I thank the panelists for their insightful presentations.
As per UNCTAD estimate, total investment needs for achieving SDGs in developing countries alone range from $3.3 trillion to $4.5 trillion per year. We all know that public sectors in developing countries can afford to mobilize hardly a fraction of this staggering amount.
Tapping the trillions of dollars of liquid funds in the private sectors and in MDBs is therefore an absolute necessity.
However, as some of the panelists highlighted, these private funds have also shareholders who are equally concerned about the safety of their funds and the returns they eventually bring.
In this context I have one question. Under the current geopolitical turmoil and economic uncertainty with an atmosphere of rising inflation and equally rising interest rates, and looming global recession, when banks and bonds provide better safety and higher returns of investments, what policy interventions can realistically encourage these funds to be invested in SDGs which have higher risk-return ratios?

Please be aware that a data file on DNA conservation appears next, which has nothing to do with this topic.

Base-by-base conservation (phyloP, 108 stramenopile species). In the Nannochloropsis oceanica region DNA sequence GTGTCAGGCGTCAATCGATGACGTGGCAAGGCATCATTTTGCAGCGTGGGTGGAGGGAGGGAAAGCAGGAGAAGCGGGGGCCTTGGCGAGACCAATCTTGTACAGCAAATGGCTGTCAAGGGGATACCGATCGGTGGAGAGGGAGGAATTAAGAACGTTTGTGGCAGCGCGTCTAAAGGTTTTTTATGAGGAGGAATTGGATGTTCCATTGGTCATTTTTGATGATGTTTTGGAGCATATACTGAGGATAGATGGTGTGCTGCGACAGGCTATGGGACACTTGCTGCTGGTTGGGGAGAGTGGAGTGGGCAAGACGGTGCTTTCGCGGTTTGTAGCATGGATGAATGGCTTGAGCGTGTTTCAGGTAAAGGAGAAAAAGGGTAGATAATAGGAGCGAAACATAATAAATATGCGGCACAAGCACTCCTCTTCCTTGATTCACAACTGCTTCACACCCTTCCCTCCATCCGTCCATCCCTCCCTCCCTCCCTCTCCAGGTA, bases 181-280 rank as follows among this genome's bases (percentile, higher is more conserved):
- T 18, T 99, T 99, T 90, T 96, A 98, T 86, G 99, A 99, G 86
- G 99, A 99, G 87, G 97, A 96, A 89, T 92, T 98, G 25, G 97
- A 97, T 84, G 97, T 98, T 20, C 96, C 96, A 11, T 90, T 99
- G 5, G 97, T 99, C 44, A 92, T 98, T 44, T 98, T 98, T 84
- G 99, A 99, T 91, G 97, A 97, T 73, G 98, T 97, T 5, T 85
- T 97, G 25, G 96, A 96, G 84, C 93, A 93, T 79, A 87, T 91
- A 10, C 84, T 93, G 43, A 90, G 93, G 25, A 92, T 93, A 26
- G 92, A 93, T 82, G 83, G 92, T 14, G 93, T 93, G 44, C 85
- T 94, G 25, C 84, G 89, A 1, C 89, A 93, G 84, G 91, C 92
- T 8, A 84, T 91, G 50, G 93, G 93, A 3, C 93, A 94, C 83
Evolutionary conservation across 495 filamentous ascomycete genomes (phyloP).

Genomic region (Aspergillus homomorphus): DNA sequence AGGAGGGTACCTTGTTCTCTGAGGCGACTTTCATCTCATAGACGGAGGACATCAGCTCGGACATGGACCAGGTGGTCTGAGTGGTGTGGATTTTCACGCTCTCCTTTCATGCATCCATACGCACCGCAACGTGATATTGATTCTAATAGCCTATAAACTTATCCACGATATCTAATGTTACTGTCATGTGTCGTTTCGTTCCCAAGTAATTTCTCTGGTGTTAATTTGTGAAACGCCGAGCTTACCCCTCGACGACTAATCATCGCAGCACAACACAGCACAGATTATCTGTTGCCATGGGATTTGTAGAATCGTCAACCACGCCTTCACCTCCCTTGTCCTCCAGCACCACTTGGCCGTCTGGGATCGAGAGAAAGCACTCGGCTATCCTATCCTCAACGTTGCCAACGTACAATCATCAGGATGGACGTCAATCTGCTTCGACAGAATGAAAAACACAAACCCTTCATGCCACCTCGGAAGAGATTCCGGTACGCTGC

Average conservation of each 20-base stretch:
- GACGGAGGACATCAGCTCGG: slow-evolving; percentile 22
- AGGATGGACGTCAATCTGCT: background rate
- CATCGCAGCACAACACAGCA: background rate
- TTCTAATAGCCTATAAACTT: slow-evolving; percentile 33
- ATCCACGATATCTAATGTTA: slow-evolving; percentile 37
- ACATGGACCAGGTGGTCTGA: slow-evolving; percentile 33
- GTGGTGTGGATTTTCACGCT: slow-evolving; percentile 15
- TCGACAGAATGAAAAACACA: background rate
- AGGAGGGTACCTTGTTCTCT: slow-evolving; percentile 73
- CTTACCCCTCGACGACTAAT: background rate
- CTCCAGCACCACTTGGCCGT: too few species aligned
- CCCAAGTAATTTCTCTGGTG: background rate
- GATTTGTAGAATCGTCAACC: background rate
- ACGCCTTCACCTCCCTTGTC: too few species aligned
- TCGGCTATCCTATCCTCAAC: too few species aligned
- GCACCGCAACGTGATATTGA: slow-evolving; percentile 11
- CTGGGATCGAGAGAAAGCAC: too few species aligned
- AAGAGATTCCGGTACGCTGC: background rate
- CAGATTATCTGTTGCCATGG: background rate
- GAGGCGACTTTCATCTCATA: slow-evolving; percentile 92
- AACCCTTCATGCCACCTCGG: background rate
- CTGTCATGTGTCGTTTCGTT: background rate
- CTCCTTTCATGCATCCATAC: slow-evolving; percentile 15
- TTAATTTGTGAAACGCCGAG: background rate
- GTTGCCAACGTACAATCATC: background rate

And do these funds really behave like business entities, and are driven by the same profit maximization motives, and if they do, the question is, what has to change, other than risk mitigation efforts, to change the mindsets of these fund holders so that more gets invested in the SDGs?
I thank the panelists once again for their presentations.